WASHINGTON – The Senate Finance Committee unanimously approved David Kautter. President Trump's nominee for Treasury assistant secretary for tax policy on Thursday, sending it to the full Senate for a vote.

Democratic Sen. Ron Wyden of Oregon speaking in Washington, D.C. at a Senate hearing on May 11, 2017.
Sen. Ron Wyden, D-Ore.
Sen. Ron Wyden initially raised concerns about David Kautter, but has resolved them for now. Bloomberg

Democrats initially raised concerns about Kautter because he served as director of national tax for Ernst & Young from 2000 to January 2010 when the firm marketed and set up tax shelters to the wealthy.

Sen. Ron Wyden of Oregon, the top Democrat on the committee, pointed out at a Tuesday hearing on Kautter’s nomination that EY employees “were convicted of fraud and obstruction for covering it up.’’ The firm eventually agreed to pay more than $100 million to settle the charges with the Justice Department and Internal Revenue Service.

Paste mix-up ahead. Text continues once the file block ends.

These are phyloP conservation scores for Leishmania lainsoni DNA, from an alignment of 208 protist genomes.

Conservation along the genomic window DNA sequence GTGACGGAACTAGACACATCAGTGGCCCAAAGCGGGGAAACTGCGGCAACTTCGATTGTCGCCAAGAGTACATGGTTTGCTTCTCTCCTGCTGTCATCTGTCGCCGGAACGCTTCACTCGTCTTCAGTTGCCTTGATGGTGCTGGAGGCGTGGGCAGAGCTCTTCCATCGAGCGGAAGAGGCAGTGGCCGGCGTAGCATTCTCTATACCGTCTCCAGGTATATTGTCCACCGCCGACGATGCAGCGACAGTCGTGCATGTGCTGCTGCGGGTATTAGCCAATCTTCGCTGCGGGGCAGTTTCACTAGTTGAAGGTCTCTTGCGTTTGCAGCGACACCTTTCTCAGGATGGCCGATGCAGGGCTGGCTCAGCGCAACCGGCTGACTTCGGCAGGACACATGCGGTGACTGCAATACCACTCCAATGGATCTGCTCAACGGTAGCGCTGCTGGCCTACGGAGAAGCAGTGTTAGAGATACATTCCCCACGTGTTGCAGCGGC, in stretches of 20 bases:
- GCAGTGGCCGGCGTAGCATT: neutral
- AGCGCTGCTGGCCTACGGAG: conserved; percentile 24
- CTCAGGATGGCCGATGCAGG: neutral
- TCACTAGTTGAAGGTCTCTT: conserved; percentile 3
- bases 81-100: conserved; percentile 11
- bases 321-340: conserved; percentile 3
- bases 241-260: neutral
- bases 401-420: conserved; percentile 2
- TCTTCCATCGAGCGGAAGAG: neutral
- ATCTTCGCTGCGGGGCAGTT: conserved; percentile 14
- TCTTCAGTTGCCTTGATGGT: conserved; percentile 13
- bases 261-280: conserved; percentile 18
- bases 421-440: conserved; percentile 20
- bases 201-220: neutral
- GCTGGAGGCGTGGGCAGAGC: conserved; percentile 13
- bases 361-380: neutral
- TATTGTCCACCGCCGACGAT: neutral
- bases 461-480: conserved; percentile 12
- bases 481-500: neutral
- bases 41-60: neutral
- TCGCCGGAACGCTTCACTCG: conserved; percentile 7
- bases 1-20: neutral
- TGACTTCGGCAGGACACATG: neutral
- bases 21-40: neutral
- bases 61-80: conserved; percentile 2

Kautter said he had no direct role in the wrongdoing but agreed with his Democratic critics that he could have taken a more proactive stance at EY.

Wyden said Thursday that, since Tuesday’s hearing, he’s talked to Kautter several times and that the nominee has responded to additional questions in writing.

“Mr. Kautter committed to me that he would maintain the highest level of ethical and professional standards if he is confirmed,’’ Wyden said. “We all know actions speak louder than words and Mr. Kautter will be judged by his actions going forward."

Kautter is in line to serve as a key player in the Trump administration’s effort to enact comprehensive tax reform. He also is key to the approval process for any tax rules going through the pipeline at Treasury and the IRS.

But a spokesman for Senate Majority Leader Mitch McConnell, R-Ky., said in an email that no vote in the full Senate has not been scheduled yet.

Kautter currently leads the Washington national tax group for RMS U.S. which he joined in January 2015 after serving for just over four years as managing director at the Kogod Tax Center at American University’s Kogod School of Business. He was at EY before that.

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